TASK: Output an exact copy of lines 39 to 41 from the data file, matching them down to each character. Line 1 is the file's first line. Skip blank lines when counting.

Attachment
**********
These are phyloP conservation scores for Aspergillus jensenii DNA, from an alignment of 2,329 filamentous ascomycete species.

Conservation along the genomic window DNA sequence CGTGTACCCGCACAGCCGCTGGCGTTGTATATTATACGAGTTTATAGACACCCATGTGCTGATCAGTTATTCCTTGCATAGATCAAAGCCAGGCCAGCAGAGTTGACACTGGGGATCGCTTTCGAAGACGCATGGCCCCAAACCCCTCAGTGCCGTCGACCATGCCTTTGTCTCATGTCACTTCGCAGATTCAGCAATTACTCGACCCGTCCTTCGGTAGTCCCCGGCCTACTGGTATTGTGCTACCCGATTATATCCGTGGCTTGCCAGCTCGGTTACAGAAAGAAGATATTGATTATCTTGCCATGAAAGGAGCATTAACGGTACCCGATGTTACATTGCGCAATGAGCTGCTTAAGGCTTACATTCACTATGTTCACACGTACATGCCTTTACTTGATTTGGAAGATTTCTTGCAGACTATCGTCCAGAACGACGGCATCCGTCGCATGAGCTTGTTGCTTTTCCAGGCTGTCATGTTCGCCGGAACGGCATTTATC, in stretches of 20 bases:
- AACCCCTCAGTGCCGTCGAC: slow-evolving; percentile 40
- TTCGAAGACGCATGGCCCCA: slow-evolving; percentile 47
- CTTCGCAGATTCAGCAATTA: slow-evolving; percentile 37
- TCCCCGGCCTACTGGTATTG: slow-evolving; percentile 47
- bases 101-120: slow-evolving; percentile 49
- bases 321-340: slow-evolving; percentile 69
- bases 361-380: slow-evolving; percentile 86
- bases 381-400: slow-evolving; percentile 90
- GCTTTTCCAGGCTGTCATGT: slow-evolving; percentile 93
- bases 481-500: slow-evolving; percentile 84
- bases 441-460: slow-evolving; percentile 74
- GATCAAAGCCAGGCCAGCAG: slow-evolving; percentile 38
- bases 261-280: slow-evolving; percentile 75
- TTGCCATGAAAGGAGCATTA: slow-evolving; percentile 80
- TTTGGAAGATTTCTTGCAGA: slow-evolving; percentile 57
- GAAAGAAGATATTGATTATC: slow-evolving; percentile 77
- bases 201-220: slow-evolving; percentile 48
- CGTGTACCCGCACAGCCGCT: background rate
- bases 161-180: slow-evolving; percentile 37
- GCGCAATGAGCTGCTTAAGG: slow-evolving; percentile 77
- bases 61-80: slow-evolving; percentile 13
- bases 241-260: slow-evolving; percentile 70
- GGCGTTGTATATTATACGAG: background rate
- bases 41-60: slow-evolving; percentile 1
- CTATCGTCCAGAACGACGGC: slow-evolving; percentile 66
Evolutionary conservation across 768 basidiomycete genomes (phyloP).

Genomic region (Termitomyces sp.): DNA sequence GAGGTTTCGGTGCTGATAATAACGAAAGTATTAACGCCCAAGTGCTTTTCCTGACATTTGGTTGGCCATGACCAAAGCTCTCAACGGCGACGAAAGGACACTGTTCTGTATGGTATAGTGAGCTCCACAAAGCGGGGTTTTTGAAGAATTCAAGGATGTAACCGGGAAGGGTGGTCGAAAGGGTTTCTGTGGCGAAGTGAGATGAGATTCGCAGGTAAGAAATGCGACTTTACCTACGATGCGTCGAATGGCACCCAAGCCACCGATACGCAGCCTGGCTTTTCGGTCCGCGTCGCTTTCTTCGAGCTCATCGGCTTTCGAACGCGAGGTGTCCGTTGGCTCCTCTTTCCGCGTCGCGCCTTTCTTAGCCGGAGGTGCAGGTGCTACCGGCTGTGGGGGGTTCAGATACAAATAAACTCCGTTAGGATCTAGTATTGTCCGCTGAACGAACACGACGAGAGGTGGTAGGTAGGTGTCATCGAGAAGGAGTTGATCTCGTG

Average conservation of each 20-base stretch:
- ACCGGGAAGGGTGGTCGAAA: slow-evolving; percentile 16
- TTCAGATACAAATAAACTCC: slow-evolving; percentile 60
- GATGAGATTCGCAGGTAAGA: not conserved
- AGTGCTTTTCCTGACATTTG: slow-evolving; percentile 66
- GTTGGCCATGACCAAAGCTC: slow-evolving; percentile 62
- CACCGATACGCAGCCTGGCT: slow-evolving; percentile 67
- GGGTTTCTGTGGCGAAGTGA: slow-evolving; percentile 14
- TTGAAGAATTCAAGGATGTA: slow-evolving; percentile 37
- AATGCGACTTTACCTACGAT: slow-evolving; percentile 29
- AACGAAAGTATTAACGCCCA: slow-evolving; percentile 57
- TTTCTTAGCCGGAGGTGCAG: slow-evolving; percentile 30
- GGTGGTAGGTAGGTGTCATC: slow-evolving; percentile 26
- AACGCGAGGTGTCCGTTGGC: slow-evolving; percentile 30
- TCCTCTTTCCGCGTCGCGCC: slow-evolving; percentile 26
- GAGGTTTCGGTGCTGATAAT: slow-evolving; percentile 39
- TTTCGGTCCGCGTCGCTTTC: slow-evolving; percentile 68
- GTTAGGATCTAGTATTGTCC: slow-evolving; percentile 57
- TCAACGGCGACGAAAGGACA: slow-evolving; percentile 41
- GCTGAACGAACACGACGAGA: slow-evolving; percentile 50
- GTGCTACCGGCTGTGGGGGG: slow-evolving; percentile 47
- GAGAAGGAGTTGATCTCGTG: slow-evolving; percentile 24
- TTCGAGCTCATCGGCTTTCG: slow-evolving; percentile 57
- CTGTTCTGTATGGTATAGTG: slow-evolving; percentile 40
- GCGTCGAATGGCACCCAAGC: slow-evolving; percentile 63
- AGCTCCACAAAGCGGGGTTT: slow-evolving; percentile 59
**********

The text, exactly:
- AATGCGACTTTACCTACGAT: slow-evolving; percentile 29
- AACGAAAGTATTAACGCCCA: slow-evolving; percentile 57
- TTTCTTAGCCGGAGGTGCAG: slow-evolving; percentile 30